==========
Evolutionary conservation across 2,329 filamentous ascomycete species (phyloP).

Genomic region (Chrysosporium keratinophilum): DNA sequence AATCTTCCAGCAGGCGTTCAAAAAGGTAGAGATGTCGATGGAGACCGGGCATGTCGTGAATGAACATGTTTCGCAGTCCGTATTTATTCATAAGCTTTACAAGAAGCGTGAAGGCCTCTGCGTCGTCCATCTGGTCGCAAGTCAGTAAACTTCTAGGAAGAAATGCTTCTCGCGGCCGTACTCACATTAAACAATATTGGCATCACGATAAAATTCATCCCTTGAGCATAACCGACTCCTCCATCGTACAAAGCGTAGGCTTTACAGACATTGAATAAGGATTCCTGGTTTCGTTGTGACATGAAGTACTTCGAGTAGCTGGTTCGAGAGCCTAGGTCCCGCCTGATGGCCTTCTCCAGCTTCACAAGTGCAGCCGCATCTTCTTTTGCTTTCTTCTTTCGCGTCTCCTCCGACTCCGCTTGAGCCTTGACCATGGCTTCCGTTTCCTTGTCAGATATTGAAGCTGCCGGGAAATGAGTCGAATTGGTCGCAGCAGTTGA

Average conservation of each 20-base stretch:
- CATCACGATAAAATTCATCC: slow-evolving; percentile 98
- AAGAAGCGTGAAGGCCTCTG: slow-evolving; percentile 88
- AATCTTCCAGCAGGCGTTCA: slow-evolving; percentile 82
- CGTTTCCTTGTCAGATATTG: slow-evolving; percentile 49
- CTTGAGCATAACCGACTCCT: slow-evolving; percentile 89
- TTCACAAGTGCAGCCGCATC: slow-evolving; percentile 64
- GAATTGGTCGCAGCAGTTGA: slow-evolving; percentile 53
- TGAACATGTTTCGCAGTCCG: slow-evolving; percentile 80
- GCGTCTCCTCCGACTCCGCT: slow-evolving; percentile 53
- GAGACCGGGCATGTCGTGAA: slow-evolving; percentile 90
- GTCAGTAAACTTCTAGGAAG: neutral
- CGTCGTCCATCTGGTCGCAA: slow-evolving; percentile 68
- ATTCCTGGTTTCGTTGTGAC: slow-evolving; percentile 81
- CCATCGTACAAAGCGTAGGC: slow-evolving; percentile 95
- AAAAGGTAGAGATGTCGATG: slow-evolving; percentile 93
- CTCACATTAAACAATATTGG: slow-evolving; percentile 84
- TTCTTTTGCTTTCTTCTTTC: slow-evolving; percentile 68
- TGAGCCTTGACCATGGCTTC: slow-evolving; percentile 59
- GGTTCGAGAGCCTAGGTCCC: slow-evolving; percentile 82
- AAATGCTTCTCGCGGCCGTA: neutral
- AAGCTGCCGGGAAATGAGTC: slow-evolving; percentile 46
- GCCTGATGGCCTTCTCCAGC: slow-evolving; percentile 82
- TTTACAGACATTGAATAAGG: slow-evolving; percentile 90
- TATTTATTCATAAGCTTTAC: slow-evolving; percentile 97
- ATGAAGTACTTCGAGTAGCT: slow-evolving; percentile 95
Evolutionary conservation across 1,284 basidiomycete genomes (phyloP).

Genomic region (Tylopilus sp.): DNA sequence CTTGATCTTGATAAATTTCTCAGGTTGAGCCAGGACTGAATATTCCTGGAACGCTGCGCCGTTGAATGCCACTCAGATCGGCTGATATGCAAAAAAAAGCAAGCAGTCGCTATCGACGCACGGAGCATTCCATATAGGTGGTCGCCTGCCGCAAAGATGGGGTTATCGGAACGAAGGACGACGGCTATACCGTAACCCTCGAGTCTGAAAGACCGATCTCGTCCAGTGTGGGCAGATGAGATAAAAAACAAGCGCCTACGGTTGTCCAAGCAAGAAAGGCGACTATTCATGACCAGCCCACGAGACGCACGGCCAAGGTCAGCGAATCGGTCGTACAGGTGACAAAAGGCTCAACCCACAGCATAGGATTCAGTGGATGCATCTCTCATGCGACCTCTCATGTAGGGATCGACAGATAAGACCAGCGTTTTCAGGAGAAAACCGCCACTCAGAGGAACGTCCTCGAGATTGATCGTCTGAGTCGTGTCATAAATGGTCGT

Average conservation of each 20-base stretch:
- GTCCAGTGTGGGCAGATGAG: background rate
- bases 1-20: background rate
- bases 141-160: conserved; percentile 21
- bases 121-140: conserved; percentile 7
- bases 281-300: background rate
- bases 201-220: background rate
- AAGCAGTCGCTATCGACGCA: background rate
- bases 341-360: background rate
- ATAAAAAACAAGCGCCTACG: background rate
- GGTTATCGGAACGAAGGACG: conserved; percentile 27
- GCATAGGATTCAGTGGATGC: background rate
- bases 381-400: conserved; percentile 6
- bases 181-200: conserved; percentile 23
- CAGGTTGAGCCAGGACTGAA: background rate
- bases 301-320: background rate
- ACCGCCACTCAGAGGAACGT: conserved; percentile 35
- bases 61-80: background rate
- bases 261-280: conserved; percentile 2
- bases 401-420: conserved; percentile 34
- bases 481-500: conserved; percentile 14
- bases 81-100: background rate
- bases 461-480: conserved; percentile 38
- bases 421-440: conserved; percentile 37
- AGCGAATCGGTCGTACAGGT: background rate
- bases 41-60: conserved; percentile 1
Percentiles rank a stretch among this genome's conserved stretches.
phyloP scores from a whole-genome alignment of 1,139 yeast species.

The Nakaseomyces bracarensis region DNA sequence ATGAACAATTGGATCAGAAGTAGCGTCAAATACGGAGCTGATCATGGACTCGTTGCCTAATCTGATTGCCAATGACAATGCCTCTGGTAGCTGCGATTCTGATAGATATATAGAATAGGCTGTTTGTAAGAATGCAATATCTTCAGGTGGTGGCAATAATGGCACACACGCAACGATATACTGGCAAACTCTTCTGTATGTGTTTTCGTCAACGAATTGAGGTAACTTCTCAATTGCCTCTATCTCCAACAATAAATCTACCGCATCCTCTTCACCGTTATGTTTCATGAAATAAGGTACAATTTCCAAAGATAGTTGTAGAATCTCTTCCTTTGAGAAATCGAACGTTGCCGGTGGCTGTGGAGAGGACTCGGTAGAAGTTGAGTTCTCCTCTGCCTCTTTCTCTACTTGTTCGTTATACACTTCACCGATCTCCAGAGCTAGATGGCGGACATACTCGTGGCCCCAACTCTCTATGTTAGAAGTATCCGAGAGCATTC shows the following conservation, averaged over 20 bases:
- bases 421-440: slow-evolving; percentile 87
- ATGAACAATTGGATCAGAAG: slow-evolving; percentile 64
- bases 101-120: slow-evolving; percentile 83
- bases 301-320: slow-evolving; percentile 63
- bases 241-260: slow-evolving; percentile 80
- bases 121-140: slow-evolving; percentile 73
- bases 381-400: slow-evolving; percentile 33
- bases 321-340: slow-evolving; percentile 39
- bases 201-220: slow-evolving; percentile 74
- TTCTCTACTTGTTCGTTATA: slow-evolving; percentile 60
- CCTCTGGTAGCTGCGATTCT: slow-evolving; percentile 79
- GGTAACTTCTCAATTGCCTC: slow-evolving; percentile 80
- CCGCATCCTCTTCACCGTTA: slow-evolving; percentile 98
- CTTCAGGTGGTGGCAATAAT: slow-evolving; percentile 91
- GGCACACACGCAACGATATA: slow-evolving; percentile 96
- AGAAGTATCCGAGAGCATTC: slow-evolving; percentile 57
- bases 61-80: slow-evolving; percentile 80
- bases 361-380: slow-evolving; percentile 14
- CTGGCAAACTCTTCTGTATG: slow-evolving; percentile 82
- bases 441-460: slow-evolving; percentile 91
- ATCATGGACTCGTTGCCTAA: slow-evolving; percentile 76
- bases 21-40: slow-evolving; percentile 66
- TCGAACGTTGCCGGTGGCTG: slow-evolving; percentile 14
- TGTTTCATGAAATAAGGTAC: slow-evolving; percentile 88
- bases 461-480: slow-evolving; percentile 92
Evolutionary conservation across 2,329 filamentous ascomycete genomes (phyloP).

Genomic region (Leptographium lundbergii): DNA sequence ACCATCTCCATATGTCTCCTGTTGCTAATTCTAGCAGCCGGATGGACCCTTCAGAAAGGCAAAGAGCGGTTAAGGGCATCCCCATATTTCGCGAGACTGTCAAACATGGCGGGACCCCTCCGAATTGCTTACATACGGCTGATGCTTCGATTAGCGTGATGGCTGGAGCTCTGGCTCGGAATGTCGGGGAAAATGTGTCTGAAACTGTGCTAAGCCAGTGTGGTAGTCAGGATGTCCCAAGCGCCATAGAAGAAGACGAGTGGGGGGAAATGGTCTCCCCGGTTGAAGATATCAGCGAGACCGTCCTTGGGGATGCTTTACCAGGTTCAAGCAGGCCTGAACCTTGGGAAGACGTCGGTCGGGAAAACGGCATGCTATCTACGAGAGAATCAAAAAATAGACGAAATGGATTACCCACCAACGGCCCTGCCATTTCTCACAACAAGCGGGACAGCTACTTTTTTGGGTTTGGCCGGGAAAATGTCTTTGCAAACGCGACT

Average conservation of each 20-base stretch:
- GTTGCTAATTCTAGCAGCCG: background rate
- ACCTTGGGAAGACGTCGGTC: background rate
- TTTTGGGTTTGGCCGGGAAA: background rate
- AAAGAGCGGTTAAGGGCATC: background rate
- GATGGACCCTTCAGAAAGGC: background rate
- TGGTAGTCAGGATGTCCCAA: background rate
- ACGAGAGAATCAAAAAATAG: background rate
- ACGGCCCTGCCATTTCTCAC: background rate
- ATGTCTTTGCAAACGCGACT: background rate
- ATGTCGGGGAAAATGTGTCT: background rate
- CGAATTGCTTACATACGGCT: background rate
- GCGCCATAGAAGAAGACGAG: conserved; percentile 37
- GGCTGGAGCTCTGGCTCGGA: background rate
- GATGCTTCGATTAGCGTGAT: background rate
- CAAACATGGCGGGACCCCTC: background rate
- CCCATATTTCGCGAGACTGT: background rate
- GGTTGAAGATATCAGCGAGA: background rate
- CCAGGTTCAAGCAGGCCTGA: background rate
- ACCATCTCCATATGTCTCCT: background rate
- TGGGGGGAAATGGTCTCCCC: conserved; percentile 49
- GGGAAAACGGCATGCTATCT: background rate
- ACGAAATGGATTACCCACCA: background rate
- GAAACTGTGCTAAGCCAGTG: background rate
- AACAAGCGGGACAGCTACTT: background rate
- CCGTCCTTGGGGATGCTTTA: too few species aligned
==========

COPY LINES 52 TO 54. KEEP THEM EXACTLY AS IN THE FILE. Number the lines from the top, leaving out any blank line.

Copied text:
- bases 81-100: background rate
- bases 461-480: conserved; percentile 38
- bases 421-440: conserved; percentile 37